The Negev (Naqab in Arabic) is a semi-desert area in southern Israel, home to more than 200,000 Arab Bedouins. The Israeli government has taken slow steps to recognise this quite substantial part of its population, but the Negev Bedouins have long lived in poverty with limited access to basic services, and are according to the Association for Civil Rights in Israel one of the most discriminated groups in Israel. The Islamic Movement have through their work camps been able to provide services such as infrastructure and leisure centres for these communities, which have seen them become highly popular among the Negev Bedouins.
When the so called Prawer Plan was announced in 2011, the Islamic Movement were therefore quick to rally in opposition of it. The Prawer Plan aimed to relocate Negev Bedouins from areas not recognised by the Israeli government into recognised councils. However, since the Bedouins are a nomadic people, this was seen as forcefully disrupting their way of life. According to estimates, up to 70,000 were to be removed from their land and relocated into the recognised areas. When the bill was up for a vote in 2013, widespread protests erupted, with the Islamic Movement’s Negev branch being a leading voice in the protests. The Prawer Plan was put to a halt in late 2013, although the relocation of Bedouin families has continued to take place since.
The Islamic Movement is today perhaps best known for its work protecting Islamic religious institutions and landmarks. Since they are Israeli citizens, they have the ability to challenge decisions made by Israeli policy-makers that in their view infringes or disturbs Muslim sites of worship within either Israel or the Occupied Territories through the Israeli judicial system.
One case is the Mamilla Cemetery in West Jerusalem, where several prominent Palestinian Jerusalemite families and even soldiers of Saladin (who retook the city from the Crusaders) are buried. On this site, plans for building a (ironically enough) Museum of Tolerance have been approved, which would inevitably lead to the desecration of the cemetery. The Northern Branch of the Islamic Movement have been very vocal in their opposition to the construction plans, and even took the case to the Israeli Supreme Court in various instances between 2003-2008. The Supreme Court ended up giving the project a green light, but controversies have remained and the project is still awaiting construction.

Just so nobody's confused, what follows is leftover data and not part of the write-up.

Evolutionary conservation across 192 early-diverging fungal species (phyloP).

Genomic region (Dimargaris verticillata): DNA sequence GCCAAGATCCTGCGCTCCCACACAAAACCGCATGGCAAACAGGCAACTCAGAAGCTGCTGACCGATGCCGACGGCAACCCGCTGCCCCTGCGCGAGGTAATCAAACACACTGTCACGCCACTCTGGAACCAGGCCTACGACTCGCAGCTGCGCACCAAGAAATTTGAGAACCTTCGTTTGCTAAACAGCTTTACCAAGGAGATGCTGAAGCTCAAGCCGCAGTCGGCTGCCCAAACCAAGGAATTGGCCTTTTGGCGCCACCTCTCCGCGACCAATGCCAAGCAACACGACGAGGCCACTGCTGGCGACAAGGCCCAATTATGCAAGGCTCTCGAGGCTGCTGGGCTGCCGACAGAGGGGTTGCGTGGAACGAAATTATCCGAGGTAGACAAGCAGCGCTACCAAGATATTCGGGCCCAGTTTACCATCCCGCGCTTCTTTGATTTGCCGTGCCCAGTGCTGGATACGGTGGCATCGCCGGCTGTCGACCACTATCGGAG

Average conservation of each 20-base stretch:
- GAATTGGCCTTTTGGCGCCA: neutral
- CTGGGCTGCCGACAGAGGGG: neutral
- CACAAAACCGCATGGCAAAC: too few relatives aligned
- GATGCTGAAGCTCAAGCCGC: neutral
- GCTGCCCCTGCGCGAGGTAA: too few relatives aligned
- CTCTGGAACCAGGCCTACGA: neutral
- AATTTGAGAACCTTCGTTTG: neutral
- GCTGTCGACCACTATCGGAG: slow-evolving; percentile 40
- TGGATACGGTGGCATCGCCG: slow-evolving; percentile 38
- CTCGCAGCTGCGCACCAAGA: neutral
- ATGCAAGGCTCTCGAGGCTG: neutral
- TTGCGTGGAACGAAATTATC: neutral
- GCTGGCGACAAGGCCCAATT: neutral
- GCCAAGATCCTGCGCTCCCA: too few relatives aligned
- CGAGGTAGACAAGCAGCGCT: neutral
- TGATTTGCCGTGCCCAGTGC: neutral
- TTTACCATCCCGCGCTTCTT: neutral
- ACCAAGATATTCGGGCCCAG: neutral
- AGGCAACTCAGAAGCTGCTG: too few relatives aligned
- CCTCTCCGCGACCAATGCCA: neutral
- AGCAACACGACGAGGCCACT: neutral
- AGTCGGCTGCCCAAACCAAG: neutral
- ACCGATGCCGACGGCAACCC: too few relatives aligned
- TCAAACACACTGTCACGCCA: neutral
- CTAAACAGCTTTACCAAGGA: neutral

As Larkin and Dumper point out, it is quite paradoxical that the northern branch used the Israeli judicial system as a means to voice their opposition, especially when they during the same time boycotted municipal elections. This tactic may have also been contradictory to their aims, as going through the Israeli system may in fact give authority to the same state that some members of the Movement don’t recognise.
The Islamic Movement chose a somewhat different tactic for their work with the al-Aqsa compound, which has become the cause with which they are most affiliated today. In 1996, the Western Wall Tunnel was opened, which caused fear among many of Jerusalem’s Muslims that there were plans of either destroying or interfering with the everyday affairs of the compound, which has remained in Muslim control through the Waqf foundation.
There has since been an increasing Jewish presence on the al-Aqsa compound. As Israel can regulate access to the compound, many fear an escalation of visits from extremist Jewish groups allegedly committed to destroying the al-Aqsa mosque and replacing it with a third Jewish Temple. Although many of the Islamic Movement’s members employ incendiary language when speaking about these issues (Salah has on many occasions expressed anti-semitic sentiments), there are legitimate worries among the Arab Muslim population in Jerusalem (as the Mamilla Cemetery affair demonstrates) that Israel is erasing the Islamic history of the city.
This is something that the Islamic Movement has identified and has employed in their rhetoric and policies. Larkin and Dumper call this ‘sacred resistance’- the usage of religious sites, practices, myths and narratives in order to perform oppositional acts ‘which seek to challenge the structures of power’. Raed Salah is the Islamic Movement leader most affiliated with this cause. His slogan ‘al-Aqsa fi khatar’ (al-Aqsa is in danger) has become a rallying cry, and he has even created an ‘al-Aqsa festival’ in order to ‘spread awareness’ among Muslims about the, according to him, ill-willing Israeli plans for the site. This has earned him the nickname ‘the al-Aqsa Sheikh’.
Northern branch leader Raed Salah.
As part of their ‘protection’ of al-Aqsa, the Islamic Movement funded the Murabitat movement, a group of women gathering on the compound as a response to increased Jewish presence. Whereas Israeli media has described these women’s sole purpose being to harass Jewish visitors, the Murabitat were convinced that they defended al-Aqsa, which according to them is an integral part of Palestinian identity. Although the group has been confrontational (the group was declared illegal by Israel in September 2015), so have many of the Jewish groups visiting the site. Therefore, one could conclude, as a recent Brookings report did, that both the Murabitat/Islamic Movement and Jewish hardliners feed off of each other’s animosity in their battles over the al-Aqsa complex.